In an earlier post, I quibbled with Gartner's denotation of gamification and promised my own—but one that is laser-focused on a specific application. Having worked closely with many gamified web properties sporting social features while at Pluck (Nestlé, Walgreens, et al) and again at Spiceworks, I've developed expertise in that kind of gamification. What I'll lay out here certainly isn't intended to replace any of the accepted generic definitions (the simplest of which is "employing game-like elements in a non-game context"). Rather, mine will narrow them, and it will become the foundation for my future posts on the topic.
But first, what's a "digital community"?
My simple and permissive definition:
"A digital community is any web site or application that allows the contribution of attributed, user-generated content."
Review-centric sites—everything from Amazon to Yelp to Target.com—qualify. Anything Facebook-like qualifies, of course. thesixtyone qualifies, as does Spotify. Spiceworks qualifies. nytimes.com qualifies. Deviantart qualifies. Whole Foods has an iPad app (and site) allowing users to rate and comment on recipes—it qualifies. The early versions of Foursquare didn't count, even though it was a canonical example of gamification, but since it added the ability to leave mini-reviews, it qualifies. Sites powered by Jive, Lithium, Bazaarvoice, Pluck, GetSatisfaction, and similar social packages—they all qualify.
Notably, any site or app that has UGC but doesn't attribute it does not qualify. (An attributed user can hide behind pseudonymity, but as long as the content is associated with a distinct persona, the site or app is covered by my definition. Therefore, even 4chan qualifies.)
Despite the tremendous amount of latitude in what I'm calling a digital community, the commonalities (UGC and social sharing) allow us to remove a good deal of extraneous theory and practice when thinking about gamifying them.
Gamification for digital communities
Given that baseline, I can get very specific with what I think the relevant elements and goals are:
"Gamification for digital communities is the use of
points, leaderboards, badges, and levels
to encourage, reward, and measure
high-value contributors and brand advocates."
Let's look at each of those parts, starting from the bottom.
Marketers spend their energy and budget on digital communities in order to manufacture brand advocates. (Though it can be stated differently, that's the gist of it.) Since digital communities are built around UGC, the better the content, the more the marketer gets for her money. Any gamification of a community should be fundamentally aimed at these objectives, so the goal statement is right there in the definition: "to encourage, reward, and measure high-value contributors and brand advocates." (Nothing ain't nothing without measurement, of course.)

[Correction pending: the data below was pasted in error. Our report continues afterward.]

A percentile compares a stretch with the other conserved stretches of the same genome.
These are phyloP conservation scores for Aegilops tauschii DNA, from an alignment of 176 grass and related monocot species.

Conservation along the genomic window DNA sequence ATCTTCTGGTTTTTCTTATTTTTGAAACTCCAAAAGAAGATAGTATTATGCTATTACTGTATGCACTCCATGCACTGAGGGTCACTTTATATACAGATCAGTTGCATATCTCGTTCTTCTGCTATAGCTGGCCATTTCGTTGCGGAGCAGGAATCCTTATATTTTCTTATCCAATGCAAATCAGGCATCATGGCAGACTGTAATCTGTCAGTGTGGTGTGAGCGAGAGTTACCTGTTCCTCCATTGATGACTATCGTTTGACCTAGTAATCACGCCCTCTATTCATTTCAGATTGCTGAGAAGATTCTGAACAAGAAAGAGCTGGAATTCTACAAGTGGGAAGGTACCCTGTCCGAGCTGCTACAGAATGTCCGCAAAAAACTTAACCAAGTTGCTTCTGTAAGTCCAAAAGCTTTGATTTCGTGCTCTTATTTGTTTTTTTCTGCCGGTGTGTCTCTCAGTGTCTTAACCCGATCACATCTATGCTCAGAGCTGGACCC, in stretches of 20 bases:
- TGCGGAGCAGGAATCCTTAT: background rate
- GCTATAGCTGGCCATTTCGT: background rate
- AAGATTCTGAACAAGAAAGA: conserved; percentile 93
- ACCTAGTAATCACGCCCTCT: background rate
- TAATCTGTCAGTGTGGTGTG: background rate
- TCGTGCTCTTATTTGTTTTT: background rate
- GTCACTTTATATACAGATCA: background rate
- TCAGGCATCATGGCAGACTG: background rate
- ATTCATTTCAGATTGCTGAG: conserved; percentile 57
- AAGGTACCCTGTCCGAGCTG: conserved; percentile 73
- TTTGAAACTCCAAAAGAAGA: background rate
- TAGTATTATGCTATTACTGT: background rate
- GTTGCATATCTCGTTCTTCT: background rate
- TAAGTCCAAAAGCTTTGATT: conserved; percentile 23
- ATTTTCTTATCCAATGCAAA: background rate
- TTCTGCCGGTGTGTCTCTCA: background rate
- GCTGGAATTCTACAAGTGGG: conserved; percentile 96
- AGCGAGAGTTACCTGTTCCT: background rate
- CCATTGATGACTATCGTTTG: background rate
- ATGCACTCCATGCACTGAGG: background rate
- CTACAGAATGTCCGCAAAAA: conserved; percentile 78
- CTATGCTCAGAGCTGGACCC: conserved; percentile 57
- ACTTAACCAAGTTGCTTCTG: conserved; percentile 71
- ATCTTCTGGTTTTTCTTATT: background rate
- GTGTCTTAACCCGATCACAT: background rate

In later posts, I'll delve into some appropriate rewards as well as what we can measure (which I've already hinted at in "Measuring Gamification Well").
You'll notice that I've been precise in listing four techniques of gamification. Two are game mechanics (points and levels) and the other two are reward types. (Arguably, when points are displayed, they're a reward type as well, but I'll stick with this breakdown.) These are the elements at work in a gamified digital community.
- Any game-like system awards points for valued activities, even if they're not visible. They are the "currency" used to assign value to actions taken, and accrue that value for use by the other elements.
- A leaderboard is a visible ranking of users according to the points they've accrued.
- Badges are visible indications of some achievement attained by the user. (They don't necessarily have to be based on point accumulation, but can be thought of in those terms.)
- Levels are varying degrees of some achievement. They're easy to understand in the context of badges and points. For instance, after accruing 100 points, I might get a white ribbon, then "level up" to blue at 200 points.
Mechanic or dynamic?
There's some disagreement among the literati as to whether elements like points and levels constitute mechanics or dynamics. The great thing about our targeted view is that we just don't really care. We've abstracted much of the theoretical complexity away. (If you want to delve deeper in preparation for cocktail parties, here's a gentle introduction to MDA that explains the distinction.)
Even though there are only four elements, this is hardly a restrictive list. They can create powerful incentives for the kinds of activities desired in digital communities. Any given gamified site or app might not use or display all four—for instance, some communities would be turned off by leaderboards—but people setting up gamification should consider the value of each.
The foundation is laid
Even with a targeted understanding of gamification's goals and elements, the design and implementation of a good system is far from simple. In future posts, I'll discuss the IMA loop (Implement-Monitor-Adjust), find other theories we can happily discard or shrink, and show some detailed examples from digital communities that have enjoyed great success by gamifying well. Until then, my definition should give you a solid foundation for further exploration.
Questions or feedback?
Have you studied or been part of building a gamified digital community? Does the goal statement part of this definition work for you? How about the list of gamification elements? I'd love to hear your contribution in the comments below!